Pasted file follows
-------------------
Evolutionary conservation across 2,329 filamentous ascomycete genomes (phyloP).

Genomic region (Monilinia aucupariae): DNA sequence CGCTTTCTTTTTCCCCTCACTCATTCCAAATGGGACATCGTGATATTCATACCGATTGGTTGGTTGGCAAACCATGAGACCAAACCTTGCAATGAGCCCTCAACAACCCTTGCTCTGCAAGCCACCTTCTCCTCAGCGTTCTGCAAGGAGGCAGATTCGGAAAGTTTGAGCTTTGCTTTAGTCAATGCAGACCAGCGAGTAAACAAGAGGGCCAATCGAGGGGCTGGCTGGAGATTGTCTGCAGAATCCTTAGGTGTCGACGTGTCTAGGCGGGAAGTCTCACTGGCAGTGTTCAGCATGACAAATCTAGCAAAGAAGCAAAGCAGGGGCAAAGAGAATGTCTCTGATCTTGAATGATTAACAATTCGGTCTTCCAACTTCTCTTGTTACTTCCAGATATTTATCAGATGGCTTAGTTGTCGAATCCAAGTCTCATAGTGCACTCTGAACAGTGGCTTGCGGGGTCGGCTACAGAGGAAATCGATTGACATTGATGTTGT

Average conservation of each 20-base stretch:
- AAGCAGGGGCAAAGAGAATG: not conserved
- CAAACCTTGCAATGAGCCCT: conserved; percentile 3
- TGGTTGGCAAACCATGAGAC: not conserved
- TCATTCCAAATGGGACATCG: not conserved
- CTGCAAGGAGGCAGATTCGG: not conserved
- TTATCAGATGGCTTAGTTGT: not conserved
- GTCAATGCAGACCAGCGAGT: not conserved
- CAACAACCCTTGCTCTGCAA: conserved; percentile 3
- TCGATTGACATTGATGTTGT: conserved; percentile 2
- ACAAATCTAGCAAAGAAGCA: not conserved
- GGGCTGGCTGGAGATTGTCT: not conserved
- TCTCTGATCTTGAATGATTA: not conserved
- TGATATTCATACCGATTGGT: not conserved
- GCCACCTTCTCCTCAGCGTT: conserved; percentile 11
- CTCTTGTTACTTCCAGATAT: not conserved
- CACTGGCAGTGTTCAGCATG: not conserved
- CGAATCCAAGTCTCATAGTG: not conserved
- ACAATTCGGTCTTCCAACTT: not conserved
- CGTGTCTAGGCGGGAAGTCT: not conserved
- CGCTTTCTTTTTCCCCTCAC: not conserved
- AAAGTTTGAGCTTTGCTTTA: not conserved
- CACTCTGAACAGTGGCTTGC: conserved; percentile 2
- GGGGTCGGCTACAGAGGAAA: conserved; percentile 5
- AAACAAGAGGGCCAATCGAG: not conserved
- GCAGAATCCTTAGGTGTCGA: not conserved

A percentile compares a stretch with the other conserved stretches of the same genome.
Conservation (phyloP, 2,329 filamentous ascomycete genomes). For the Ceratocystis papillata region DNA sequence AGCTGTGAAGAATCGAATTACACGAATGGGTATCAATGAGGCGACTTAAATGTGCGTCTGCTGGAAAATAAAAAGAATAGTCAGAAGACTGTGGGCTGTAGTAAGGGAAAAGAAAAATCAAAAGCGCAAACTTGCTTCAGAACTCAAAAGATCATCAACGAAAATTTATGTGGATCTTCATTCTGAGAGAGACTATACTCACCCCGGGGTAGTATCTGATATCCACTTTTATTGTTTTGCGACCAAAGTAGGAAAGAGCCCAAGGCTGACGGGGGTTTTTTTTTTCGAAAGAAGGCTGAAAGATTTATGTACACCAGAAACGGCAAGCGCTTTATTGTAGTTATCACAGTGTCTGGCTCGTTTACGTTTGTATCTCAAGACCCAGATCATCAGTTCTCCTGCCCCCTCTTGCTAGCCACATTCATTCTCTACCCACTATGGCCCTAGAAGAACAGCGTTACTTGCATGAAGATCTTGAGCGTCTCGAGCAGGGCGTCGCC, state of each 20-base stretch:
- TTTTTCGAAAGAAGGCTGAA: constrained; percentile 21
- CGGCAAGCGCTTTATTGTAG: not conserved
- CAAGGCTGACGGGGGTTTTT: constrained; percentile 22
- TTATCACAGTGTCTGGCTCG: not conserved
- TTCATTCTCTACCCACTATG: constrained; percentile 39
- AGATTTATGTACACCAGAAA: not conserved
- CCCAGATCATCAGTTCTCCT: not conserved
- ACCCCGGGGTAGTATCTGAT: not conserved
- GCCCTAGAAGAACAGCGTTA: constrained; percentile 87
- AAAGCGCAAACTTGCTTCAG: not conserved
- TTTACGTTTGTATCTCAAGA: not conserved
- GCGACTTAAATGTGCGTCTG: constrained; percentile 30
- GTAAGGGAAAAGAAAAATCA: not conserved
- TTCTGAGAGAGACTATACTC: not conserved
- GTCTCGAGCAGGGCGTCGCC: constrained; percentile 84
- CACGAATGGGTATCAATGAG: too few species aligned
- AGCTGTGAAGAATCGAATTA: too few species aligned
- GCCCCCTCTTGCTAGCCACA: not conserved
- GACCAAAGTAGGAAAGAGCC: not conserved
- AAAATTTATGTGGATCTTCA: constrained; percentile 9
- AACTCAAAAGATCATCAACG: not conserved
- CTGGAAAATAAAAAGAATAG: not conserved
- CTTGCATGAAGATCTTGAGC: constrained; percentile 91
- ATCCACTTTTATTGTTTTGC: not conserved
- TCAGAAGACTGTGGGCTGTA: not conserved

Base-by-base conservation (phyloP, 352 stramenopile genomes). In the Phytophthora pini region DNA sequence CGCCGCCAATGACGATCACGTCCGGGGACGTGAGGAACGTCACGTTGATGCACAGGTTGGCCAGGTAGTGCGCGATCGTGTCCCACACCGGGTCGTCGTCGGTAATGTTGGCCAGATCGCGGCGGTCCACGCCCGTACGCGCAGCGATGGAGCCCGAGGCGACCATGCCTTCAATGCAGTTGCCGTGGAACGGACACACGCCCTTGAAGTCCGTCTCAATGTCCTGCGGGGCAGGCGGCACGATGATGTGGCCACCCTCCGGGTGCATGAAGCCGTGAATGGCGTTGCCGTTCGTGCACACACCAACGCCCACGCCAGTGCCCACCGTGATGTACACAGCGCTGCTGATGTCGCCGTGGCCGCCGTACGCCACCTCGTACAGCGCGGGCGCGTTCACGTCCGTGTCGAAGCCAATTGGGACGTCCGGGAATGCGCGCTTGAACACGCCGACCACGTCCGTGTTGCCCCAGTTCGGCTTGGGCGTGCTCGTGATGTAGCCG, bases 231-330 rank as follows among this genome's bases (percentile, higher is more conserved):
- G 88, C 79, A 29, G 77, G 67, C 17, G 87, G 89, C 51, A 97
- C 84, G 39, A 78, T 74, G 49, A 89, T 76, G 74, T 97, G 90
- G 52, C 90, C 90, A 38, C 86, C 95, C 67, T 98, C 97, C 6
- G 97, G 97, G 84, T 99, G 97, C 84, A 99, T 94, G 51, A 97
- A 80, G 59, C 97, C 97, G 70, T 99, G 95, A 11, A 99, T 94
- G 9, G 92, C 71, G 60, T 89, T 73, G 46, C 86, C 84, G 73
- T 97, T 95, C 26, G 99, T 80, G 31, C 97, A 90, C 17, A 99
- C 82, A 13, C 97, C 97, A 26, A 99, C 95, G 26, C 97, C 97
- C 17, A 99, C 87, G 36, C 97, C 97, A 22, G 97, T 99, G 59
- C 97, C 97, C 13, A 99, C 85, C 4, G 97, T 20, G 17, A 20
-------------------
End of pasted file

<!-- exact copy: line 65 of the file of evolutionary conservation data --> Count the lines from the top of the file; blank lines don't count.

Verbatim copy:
- C 17, A 99, C 87, G 36, C 97, C 97, A 22, G 97, T 99, G 59